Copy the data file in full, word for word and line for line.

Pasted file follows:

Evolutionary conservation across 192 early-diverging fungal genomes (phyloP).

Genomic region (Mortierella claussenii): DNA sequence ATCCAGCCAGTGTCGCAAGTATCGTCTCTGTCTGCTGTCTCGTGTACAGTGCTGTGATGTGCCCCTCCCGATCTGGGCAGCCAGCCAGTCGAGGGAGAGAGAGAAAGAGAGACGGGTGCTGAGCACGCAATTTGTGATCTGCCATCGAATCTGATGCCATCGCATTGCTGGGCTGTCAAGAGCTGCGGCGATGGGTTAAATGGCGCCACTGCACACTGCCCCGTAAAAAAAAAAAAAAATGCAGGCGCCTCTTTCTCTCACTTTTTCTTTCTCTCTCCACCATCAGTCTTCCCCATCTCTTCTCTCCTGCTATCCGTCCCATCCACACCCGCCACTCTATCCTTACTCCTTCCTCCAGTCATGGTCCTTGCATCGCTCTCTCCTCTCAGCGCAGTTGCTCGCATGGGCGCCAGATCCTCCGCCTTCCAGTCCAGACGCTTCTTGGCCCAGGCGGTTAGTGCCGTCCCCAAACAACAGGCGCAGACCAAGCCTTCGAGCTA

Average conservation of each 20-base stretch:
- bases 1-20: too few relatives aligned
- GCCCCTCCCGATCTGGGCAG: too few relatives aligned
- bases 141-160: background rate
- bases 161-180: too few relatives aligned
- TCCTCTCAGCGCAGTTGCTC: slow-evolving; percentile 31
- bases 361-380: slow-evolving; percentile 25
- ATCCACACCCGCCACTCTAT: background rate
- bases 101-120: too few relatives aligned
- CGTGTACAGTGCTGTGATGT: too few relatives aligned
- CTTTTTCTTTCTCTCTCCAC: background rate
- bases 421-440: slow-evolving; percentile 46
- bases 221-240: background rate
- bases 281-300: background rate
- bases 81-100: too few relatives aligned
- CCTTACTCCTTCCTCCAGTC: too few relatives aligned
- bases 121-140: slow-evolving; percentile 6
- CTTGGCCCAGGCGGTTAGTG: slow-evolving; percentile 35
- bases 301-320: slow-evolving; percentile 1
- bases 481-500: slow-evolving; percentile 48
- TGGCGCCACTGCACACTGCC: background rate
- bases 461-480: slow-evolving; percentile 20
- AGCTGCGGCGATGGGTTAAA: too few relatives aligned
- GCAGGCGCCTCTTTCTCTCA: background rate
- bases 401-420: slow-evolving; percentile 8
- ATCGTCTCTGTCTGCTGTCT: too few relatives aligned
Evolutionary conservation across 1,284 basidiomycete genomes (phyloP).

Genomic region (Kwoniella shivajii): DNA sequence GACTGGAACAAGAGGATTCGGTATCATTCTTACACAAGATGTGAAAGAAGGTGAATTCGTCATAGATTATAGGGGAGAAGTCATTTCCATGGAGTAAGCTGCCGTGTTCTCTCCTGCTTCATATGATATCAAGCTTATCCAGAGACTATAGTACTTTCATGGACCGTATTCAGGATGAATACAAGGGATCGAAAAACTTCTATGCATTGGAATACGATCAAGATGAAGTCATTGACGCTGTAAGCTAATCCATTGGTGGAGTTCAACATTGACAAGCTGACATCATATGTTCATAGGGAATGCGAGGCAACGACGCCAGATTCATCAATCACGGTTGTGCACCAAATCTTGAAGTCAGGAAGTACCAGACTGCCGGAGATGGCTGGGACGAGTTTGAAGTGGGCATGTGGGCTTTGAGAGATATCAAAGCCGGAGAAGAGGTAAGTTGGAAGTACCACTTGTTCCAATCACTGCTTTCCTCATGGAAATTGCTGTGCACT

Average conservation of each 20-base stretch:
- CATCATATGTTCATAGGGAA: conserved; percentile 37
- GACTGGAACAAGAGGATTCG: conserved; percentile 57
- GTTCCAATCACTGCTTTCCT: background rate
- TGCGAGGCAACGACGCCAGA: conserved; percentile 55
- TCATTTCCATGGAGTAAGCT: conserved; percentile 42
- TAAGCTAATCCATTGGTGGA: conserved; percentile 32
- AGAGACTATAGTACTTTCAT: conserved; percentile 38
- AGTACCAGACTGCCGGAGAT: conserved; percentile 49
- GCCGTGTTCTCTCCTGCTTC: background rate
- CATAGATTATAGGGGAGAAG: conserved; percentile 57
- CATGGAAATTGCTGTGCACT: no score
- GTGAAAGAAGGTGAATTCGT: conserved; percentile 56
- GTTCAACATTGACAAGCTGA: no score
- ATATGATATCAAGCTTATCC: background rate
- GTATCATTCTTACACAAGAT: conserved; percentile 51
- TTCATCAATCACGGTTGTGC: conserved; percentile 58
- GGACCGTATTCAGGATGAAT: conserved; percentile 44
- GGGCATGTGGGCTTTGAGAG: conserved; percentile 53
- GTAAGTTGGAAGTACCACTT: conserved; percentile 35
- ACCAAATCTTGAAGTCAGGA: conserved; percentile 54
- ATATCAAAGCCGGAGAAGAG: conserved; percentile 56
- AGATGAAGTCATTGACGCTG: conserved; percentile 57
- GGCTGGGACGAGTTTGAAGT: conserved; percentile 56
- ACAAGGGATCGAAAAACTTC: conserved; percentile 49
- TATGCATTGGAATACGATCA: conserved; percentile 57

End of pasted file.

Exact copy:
Evolutionary conservation across 192 early-diverging fungal genomes (phyloP).

Genomic region (Mortierella claussenii): DNA sequence ATCCAGCCAGTGTCGCAAGTATCGTCTCTGTCTGCTGTCTCGTGTACAGTGCTGTGATGTGCCCCTCCCGATCTGGGCAGCCAGCCAGTCGAGGGAGAGAGAGAAAGAGAGACGGGTGCTGAGCACGCAATTTGTGATCTGCCATCGAATCTGATGCCATCGCATTGCTGGGCTGTCAAGAGCTGCGGCGATGGGTTAAATGGCGCCACTGCACACTGCCCCGTAAAAAAAAAAAAAAATGCAGGCGCCTCTTTCTCTCACTTTTTCTTTCTCTCTCCACCATCAGTCTTCCCCATCTCTTCTCTCCTGCTATCCGTCCCATCCACACCCGCCACTCTATCCTTACTCCTTCCTCCAGTCATGGTCCTTGCATCGCTCTCTCCTCTCAGCGCAGTTGCTCGCATGGGCGCCAGATCCTCCGCCTTCCAGTCCAGACGCTTCTTGGCCCAGGCGGTTAGTGCCGTCCCCAAACAACAGGCGCAGACCAAGCCTTCGAGCTA

Average conservation of each 20-base stretch:
- bases 1-20: too few relatives aligned
- GCCCCTCCCGATCTGGGCAG: too few relatives aligned
- bases 141-160: background rate
- bases 161-180: too few relatives aligned
- TCCTCTCAGCGCAGTTGCTC: slow-evolving; percentile 31
- bases 361-380: slow-evolving; percentile 25
- ATCCACACCCGCCACTCTAT: background rate
- bases 101-120: too few relatives aligned
- CGTGTACAGTGCTGTGATGT: too few relatives aligned
- CTTTTTCTTTCTCTCTCCAC: background rate
- bases 421-440: slow-evolving; percentile 46
- bases 221-240: background rate
- bases 281-300: background rate
- bases 81-100: too few relatives aligned
- CCTTACTCCTTCCTCCAGTC: too few relatives aligned
- bases 121-140: slow-evolving; percentile 6
- CTTGGCCCAGGCGGTTAGTG: slow-evolving; percentile 35
- bases 301-320: slow-evolving; percentile 1
- bases 481-500: slow-evolving; percentile 48
- TGGCGCCACTGCACACTGCC: background rate
- bases 461-480: slow-evolving; percentile 20
- AGCTGCGGCGATGGGTTAAA: too few relatives aligned
- GCAGGCGCCTCTTTCTCTCA: background rate
- bases 401-420: slow-evolving; percentile 8
- ATCGTCTCTGTCTGCTGTCT: too few relatives aligned
Evolutionary conservation across 1,284 basidiomycete genomes (phyloP).

Genomic region (Kwoniella shivajii): DNA sequence GACTGGAACAAGAGGATTCGGTATCATTCTTACACAAGATGTGAAAGAAGGTGAATTCGTCATAGATTATAGGGGAGAAGTCATTTCCATGGAGTAAGCTGCCGTGTTCTCTCCTGCTTCATATGATATCAAGCTTATCCAGAGACTATAGTACTTTCATGGACCGTATTCAGGATGAATACAAGGGATCGAAAAACTTCTATGCATTGGAATACGATCAAGATGAAGTCATTGACGCTGTAAGCTAATCCATTGGTGGAGTTCAACATTGACAAGCTGACATCATATGTTCATAGGGAATGCGAGGCAACGACGCCAGATTCATCAATCACGGTTGTGCACCAAATCTTGAAGTCAGGAAGTACCAGACTGCCGGAGATGGCTGGGACGAGTTTGAAGTGGGCATGTGGGCTTTGAGAGATATCAAAGCCGGAGAAGAGGTAAGTTGGAAGTACCACTTGTTCCAATCACTGCTTTCCTCATGGAAATTGCTGTGCACT

Average conservation of each 20-base stretch:
- CATCATATGTTCATAGGGAA: conserved; percentile 37
- GACTGGAACAAGAGGATTCG: conserved; percentile 57
- GTTCCAATCACTGCTTTCCT: background rate
- TGCGAGGCAACGACGCCAGA: conserved; percentile 55
- TCATTTCCATGGAGTAAGCT: conserved; percentile 42
- TAAGCTAATCCATTGGTGGA: conserved; percentile 32
- AGAGACTATAGTACTTTCAT: conserved; percentile 38
- AGTACCAGACTGCCGGAGAT: conserved; percentile 49
- GCCGTGTTCTCTCCTGCTTC: background rate
- CATAGATTATAGGGGAGAAG: conserved; percentile 57
- CATGGAAATTGCTGTGCACT: no score
- GTGAAAGAAGGTGAATTCGT: conserved; percentile 56
- GTTCAACATTGACAAGCTGA: no score
- ATATGATATCAAGCTTATCC: background rate
- GTATCATTCTTACACAAGAT: conserved; percentile 51
- TTCATCAATCACGGTTGTGC: conserved; percentile 58
- GGACCGTATTCAGGATGAAT: conserved; percentile 44
- GGGCATGTGGGCTTTGAGAG: conserved; percentile 53
- GTAAGTTGGAAGTACCACTT: conserved; percentile 35
- ACCAAATCTTGAAGTCAGGA: conserved; percentile 54
- ATATCAAAGCCGGAGAAGAG: conserved; percentile 56
- AGATGAAGTCATTGACGCTG: conserved; percentile 57
- GGCTGGGACGAGTTTGAAGT: conserved; percentile 56
- ACAAGGGATCGAAAAACTTC: conserved; percentile 49
- TATGCATTGGAATACGATCA: conserved; percentile 57